The claims of sexual abuse were first published a year ago and resulted in more than 7,000 people cancelling their donations.
This forced Oxfam to make £16m of cuts to its aid projects worldwide.
Within three days of The Times newspaper first publishing the claims, a total of 1,200 people cancelled their direct debits.
Stephanie Draper runs BOND, the UK's network for organisations working in international development, and said she felt "mortified" after hearing about the allegations.
She told Sky News: "One of the things that was particularly horrifying was that perpetrators were able to move between jobs.
"We have been working really hard across the sector in an unprecedented manner to find ways of dealing with abuse effectively.
"It's really important that if people are experiencing any sort of abuse or harassment or bullying, that they are able to have somewhere to report it."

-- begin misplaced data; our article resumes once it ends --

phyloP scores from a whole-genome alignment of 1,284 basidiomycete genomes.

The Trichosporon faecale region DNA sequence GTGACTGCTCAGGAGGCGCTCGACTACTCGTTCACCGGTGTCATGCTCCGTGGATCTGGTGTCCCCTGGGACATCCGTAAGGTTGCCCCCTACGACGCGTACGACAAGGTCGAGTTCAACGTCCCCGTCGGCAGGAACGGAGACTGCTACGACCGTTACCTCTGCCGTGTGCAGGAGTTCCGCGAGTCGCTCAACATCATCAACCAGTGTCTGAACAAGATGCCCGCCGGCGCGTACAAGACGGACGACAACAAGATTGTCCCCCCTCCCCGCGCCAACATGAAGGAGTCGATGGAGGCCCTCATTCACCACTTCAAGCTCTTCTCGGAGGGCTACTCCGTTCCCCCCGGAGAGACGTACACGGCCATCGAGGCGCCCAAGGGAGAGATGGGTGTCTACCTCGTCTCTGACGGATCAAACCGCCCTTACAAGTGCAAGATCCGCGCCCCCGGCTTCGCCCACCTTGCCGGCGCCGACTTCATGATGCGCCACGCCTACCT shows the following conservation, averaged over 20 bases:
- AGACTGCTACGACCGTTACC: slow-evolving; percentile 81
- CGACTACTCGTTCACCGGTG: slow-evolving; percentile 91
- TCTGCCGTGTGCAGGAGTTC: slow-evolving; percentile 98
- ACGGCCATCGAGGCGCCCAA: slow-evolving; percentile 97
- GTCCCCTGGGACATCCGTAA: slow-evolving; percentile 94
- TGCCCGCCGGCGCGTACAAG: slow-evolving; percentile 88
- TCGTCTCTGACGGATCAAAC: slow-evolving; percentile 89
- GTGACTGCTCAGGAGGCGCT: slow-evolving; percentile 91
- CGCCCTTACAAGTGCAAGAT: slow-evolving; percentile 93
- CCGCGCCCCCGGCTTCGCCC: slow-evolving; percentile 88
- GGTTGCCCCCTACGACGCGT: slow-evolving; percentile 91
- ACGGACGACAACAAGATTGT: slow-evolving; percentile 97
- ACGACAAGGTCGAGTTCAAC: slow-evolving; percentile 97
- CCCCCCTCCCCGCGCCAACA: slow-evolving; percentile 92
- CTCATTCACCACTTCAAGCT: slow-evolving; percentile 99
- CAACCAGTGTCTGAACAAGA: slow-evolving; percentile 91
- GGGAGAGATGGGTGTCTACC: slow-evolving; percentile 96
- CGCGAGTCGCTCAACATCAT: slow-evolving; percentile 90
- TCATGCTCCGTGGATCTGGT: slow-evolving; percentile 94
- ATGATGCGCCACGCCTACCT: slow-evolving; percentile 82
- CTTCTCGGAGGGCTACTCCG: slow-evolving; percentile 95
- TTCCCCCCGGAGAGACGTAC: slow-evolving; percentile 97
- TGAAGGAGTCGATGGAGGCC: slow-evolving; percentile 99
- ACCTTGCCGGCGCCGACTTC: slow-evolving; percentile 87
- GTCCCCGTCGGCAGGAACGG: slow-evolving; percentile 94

Oxfam held its own investigation in 2011 which resulted in four people being sacked and three others resigning.
In a statement, Oxfam said: "We are committed to improving our safeguarding and culture, and have taken action to address our past failings, including tripling our investment in safeguarding and ensuring that all staff participated in code of conduct and safeguarding training.
"We have appealed for people who have any concerns to come forward."
The Charity Commission will release the findings of its investigation later today.